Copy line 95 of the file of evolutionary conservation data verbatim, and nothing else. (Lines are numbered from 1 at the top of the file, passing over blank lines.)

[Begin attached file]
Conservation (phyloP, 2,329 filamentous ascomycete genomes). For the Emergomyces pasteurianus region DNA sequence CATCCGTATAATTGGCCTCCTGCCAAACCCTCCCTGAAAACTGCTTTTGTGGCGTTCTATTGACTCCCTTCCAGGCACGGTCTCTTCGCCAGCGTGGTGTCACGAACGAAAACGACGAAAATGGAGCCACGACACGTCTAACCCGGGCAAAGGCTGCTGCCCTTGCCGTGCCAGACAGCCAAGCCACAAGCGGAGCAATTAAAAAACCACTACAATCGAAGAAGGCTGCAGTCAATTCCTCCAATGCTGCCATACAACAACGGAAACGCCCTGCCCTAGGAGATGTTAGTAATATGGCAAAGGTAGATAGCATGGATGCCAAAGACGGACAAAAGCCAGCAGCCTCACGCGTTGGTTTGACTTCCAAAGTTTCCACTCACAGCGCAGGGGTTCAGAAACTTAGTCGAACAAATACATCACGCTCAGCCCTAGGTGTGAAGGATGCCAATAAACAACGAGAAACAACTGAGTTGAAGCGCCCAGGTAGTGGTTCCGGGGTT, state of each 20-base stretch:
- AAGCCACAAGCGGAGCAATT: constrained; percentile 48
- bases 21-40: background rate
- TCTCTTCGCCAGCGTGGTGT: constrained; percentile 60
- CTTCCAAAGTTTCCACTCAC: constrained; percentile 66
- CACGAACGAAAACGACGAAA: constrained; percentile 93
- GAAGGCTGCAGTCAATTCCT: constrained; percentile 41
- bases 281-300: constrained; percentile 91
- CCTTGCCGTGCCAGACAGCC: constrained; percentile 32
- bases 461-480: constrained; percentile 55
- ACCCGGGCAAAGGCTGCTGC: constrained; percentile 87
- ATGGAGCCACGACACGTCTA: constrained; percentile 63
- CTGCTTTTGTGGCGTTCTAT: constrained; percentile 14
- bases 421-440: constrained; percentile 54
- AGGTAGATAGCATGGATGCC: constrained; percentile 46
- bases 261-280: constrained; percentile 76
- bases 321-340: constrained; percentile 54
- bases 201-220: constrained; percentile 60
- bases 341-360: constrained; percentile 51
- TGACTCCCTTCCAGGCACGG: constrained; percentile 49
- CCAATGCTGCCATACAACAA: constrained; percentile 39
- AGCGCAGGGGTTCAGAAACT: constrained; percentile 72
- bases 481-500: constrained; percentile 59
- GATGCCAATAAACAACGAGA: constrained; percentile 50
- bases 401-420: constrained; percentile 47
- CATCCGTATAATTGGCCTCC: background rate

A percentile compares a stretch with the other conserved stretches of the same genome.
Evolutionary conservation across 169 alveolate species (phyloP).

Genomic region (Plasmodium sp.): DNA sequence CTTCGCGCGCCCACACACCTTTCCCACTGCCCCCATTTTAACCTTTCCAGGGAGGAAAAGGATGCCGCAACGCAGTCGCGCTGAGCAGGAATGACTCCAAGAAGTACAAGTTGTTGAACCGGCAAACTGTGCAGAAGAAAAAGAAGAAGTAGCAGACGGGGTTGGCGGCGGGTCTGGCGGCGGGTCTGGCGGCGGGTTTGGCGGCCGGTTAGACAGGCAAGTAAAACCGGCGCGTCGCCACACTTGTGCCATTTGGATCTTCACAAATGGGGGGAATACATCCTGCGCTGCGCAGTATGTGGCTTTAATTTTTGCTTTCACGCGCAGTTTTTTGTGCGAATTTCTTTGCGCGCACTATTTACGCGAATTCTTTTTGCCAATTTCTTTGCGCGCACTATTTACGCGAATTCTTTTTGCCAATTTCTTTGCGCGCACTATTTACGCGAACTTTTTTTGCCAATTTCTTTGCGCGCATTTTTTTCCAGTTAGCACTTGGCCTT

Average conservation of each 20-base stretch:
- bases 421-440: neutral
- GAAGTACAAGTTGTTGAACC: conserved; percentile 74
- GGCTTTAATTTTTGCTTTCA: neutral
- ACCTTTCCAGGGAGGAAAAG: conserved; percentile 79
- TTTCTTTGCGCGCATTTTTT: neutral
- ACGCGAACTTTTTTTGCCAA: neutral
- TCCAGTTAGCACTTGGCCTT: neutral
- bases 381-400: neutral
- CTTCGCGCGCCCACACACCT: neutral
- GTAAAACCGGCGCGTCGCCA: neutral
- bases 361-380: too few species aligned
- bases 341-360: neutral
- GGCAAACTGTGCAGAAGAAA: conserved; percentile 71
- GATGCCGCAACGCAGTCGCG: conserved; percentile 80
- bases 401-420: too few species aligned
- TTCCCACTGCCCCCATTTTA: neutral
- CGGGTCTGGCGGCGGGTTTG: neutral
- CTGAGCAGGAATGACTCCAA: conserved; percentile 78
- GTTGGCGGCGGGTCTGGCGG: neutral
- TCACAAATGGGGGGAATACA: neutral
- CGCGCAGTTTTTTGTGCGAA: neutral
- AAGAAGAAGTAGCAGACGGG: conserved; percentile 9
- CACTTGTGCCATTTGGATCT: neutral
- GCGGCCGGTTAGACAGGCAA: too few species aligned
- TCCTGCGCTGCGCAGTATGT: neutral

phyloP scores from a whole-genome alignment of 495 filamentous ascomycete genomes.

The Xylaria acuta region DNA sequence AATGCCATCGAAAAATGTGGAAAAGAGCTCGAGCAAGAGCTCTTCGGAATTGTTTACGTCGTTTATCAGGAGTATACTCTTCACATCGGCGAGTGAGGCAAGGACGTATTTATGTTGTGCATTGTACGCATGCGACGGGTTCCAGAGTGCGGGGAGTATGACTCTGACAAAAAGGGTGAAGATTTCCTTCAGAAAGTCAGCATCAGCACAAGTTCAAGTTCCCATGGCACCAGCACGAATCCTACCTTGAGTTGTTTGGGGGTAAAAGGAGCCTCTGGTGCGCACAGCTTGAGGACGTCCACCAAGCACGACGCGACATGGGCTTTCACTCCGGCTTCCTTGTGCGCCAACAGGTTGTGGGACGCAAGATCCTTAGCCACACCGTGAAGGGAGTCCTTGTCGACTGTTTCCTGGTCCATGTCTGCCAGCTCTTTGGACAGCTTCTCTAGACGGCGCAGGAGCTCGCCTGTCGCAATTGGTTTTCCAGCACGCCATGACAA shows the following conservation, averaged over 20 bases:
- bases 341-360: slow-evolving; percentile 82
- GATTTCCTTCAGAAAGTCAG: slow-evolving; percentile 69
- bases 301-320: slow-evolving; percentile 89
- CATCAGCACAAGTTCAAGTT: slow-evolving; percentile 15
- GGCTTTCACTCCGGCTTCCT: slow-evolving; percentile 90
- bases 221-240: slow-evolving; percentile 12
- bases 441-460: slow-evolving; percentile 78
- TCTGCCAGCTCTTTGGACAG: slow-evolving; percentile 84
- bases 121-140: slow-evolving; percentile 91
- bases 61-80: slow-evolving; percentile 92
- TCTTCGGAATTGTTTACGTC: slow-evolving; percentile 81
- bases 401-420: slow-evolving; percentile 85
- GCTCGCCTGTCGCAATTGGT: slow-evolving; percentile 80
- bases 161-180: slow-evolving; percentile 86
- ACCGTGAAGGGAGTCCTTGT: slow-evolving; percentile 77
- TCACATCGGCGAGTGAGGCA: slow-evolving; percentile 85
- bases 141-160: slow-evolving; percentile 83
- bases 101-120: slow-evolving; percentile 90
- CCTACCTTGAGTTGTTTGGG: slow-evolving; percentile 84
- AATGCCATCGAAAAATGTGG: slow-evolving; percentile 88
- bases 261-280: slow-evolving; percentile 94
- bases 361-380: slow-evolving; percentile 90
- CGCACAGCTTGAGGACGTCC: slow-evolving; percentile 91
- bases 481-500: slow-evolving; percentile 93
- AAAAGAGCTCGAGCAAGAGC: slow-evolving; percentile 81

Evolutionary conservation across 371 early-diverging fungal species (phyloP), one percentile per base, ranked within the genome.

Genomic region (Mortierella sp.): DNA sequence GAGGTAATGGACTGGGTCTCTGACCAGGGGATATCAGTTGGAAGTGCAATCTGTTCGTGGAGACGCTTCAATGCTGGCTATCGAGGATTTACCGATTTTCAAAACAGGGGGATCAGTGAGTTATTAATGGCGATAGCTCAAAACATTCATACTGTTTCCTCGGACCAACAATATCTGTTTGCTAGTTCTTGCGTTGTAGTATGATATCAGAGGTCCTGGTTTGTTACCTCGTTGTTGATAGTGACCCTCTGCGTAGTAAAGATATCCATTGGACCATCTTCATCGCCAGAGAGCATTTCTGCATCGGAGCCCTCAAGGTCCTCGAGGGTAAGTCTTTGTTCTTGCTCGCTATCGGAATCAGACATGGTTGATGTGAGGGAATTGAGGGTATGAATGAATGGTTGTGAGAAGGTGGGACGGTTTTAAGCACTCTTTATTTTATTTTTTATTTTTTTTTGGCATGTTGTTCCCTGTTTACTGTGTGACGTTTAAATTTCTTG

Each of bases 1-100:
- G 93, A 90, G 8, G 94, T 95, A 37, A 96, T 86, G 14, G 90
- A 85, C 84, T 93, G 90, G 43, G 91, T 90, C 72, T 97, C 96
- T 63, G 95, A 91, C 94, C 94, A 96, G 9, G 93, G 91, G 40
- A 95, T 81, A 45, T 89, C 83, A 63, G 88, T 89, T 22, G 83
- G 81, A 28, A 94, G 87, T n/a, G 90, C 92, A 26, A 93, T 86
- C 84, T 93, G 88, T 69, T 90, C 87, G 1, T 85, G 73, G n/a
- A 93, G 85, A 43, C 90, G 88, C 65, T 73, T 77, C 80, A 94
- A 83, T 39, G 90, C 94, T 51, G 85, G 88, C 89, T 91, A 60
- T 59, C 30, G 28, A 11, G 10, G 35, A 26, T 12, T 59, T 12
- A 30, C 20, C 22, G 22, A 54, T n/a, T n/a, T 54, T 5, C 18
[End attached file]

- A 30, C 20, C 22, G 22, A 54, T n/a, T n/a, T 54, T 5, C 18